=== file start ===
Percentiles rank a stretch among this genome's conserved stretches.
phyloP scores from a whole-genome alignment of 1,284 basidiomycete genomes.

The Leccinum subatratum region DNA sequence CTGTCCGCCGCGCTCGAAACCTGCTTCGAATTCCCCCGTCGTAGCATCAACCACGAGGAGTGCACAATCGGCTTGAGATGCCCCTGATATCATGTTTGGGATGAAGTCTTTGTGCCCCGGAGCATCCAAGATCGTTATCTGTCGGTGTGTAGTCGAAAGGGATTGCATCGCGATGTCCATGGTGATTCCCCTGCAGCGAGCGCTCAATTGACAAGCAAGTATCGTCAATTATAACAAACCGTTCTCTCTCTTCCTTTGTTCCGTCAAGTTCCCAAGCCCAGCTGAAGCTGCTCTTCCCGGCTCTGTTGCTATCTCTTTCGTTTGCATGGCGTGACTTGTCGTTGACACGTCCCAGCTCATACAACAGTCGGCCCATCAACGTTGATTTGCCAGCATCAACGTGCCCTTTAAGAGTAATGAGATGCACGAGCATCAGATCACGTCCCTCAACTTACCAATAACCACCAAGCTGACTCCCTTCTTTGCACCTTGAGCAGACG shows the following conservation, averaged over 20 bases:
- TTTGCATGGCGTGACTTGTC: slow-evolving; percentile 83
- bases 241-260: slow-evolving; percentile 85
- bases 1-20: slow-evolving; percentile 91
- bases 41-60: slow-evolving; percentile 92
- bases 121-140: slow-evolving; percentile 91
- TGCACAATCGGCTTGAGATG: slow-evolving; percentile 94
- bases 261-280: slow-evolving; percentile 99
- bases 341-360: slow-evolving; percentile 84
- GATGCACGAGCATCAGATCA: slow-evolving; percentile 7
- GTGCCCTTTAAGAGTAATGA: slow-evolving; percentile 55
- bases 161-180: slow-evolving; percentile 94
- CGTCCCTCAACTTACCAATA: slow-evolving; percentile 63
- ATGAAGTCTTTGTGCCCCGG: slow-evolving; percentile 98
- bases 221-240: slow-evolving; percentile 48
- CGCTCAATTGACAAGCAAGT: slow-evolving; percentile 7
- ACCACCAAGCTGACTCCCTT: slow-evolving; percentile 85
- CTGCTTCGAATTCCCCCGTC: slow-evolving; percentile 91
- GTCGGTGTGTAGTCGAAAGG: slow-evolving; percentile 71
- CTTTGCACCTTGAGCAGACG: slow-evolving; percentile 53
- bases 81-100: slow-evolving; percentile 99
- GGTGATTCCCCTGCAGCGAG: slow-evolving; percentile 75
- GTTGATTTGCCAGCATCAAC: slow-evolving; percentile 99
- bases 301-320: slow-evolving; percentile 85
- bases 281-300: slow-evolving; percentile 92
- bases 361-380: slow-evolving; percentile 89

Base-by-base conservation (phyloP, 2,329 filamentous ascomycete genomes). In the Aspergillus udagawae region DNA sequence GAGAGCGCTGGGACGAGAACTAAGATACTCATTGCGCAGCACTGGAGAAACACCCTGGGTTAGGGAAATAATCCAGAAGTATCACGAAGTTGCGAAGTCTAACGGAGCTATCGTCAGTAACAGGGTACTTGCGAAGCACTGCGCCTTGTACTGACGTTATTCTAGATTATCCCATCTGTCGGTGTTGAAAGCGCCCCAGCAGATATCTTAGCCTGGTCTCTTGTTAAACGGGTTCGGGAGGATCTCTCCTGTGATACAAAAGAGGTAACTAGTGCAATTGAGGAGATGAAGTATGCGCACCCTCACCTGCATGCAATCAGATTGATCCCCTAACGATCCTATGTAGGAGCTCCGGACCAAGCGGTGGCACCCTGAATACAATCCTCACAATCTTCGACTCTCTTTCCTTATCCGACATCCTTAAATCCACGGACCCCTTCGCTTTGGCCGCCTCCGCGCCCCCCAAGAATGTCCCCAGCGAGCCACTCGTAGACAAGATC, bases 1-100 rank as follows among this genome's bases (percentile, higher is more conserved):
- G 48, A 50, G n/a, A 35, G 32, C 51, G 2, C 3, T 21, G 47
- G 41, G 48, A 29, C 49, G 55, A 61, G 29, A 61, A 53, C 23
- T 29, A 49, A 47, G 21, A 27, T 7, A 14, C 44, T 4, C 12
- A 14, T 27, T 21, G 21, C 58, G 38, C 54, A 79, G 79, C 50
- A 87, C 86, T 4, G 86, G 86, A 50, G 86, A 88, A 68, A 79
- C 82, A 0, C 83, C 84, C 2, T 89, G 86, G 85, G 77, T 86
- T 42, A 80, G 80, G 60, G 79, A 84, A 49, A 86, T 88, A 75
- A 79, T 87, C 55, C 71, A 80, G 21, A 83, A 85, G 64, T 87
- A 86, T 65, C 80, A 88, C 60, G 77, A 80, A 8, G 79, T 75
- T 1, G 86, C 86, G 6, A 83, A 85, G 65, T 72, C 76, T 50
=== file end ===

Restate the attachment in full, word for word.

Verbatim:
Percentiles rank a stretch among this genome's conserved stretches.
phyloP scores from a whole-genome alignment of 1,284 basidiomycete genomes.

The Leccinum subatratum region DNA sequence CTGTCCGCCGCGCTCGAAACCTGCTTCGAATTCCCCCGTCGTAGCATCAACCACGAGGAGTGCACAATCGGCTTGAGATGCCCCTGATATCATGTTTGGGATGAAGTCTTTGTGCCCCGGAGCATCCAAGATCGTTATCTGTCGGTGTGTAGTCGAAAGGGATTGCATCGCGATGTCCATGGTGATTCCCCTGCAGCGAGCGCTCAATTGACAAGCAAGTATCGTCAATTATAACAAACCGTTCTCTCTCTTCCTTTGTTCCGTCAAGTTCCCAAGCCCAGCTGAAGCTGCTCTTCCCGGCTCTGTTGCTATCTCTTTCGTTTGCATGGCGTGACTTGTCGTTGACACGTCCCAGCTCATACAACAGTCGGCCCATCAACGTTGATTTGCCAGCATCAACGTGCCCTTTAAGAGTAATGAGATGCACGAGCATCAGATCACGTCCCTCAACTTACCAATAACCACCAAGCTGACTCCCTTCTTTGCACCTTGAGCAGACG shows the following conservation, averaged over 20 bases:
- TTTGCATGGCGTGACTTGTC: slow-evolving; percentile 83
- bases 241-260: slow-evolving; percentile 85
- bases 1-20: slow-evolving; percentile 91
- bases 41-60: slow-evolving; percentile 92
- bases 121-140: slow-evolving; percentile 91
- TGCACAATCGGCTTGAGATG: slow-evolving; percentile 94
- bases 261-280: slow-evolving; percentile 99
- bases 341-360: slow-evolving; percentile 84
- GATGCACGAGCATCAGATCA: slow-evolving; percentile 7
- GTGCCCTTTAAGAGTAATGA: slow-evolving; percentile 55
- bases 161-180: slow-evolving; percentile 94
- CGTCCCTCAACTTACCAATA: slow-evolving; percentile 63
- ATGAAGTCTTTGTGCCCCGG: slow-evolving; percentile 98
- bases 221-240: slow-evolving; percentile 48
- CGCTCAATTGACAAGCAAGT: slow-evolving; percentile 7
- ACCACCAAGCTGACTCCCTT: slow-evolving; percentile 85
- CTGCTTCGAATTCCCCCGTC: slow-evolving; percentile 91
- GTCGGTGTGTAGTCGAAAGG: slow-evolving; percentile 71
- CTTTGCACCTTGAGCAGACG: slow-evolving; percentile 53
- bases 81-100: slow-evolving; percentile 99
- GGTGATTCCCCTGCAGCGAG: slow-evolving; percentile 75
- GTTGATTTGCCAGCATCAAC: slow-evolving; percentile 99
- bases 301-320: slow-evolving; percentile 85
- bases 281-300: slow-evolving; percentile 92
- bases 361-380: slow-evolving; percentile 89

Base-by-base conservation (phyloP, 2,329 filamentous ascomycete genomes). In the Aspergillus udagawae region DNA sequence GAGAGCGCTGGGACGAGAACTAAGATACTCATTGCGCAGCACTGGAGAAACACCCTGGGTTAGGGAAATAATCCAGAAGTATCACGAAGTTGCGAAGTCTAACGGAGCTATCGTCAGTAACAGGGTACTTGCGAAGCACTGCGCCTTGTACTGACGTTATTCTAGATTATCCCATCTGTCGGTGTTGAAAGCGCCCCAGCAGATATCTTAGCCTGGTCTCTTGTTAAACGGGTTCGGGAGGATCTCTCCTGTGATACAAAAGAGGTAACTAGTGCAATTGAGGAGATGAAGTATGCGCACCCTCACCTGCATGCAATCAGATTGATCCCCTAACGATCCTATGTAGGAGCTCCGGACCAAGCGGTGGCACCCTGAATACAATCCTCACAATCTTCGACTCTCTTTCCTTATCCGACATCCTTAAATCCACGGACCCCTTCGCTTTGGCCGCCTCCGCGCCCCCCAAGAATGTCCCCAGCGAGCCACTCGTAGACAAGATC, bases 1-100 rank as follows among this genome's bases (percentile, higher is more conserved):
- G 48, A 50, G n/a, A 35, G 32, C 51, G 2, C 3, T 21, G 47
- G 41, G 48, A 29, C 49, G 55, A 61, G 29, A 61, A 53, C 23
- T 29, A 49, A 47, G 21, A 27, T 7, A 14, C 44, T 4, C 12
- A 14, T 27, T 21, G 21, C 58, G 38, C 54, A 79, G 79, C 50
- A 87, C 86, T 4, G 86, G 86, A 50, G 86, A 88, A 68, A 79
- C 82, A 0, C 83, C 84, C 2, T 89, G 86, G 85, G 77, T 86
- T 42, A 80, G 80, G 60, G 79, A 84, A 49, A 86, T 88, A 75
- A 79, T 87, C 55, C 71, A 80, G 21, A 83, A 85, G 64, T 87
- A 86, T 65, C 80, A 88, C 60, G 77, A 80, A 8, G 79, T 75
- T 1, G 86, C 86, G 6, A 83, A 85, G 65, T 72, C 76, T 50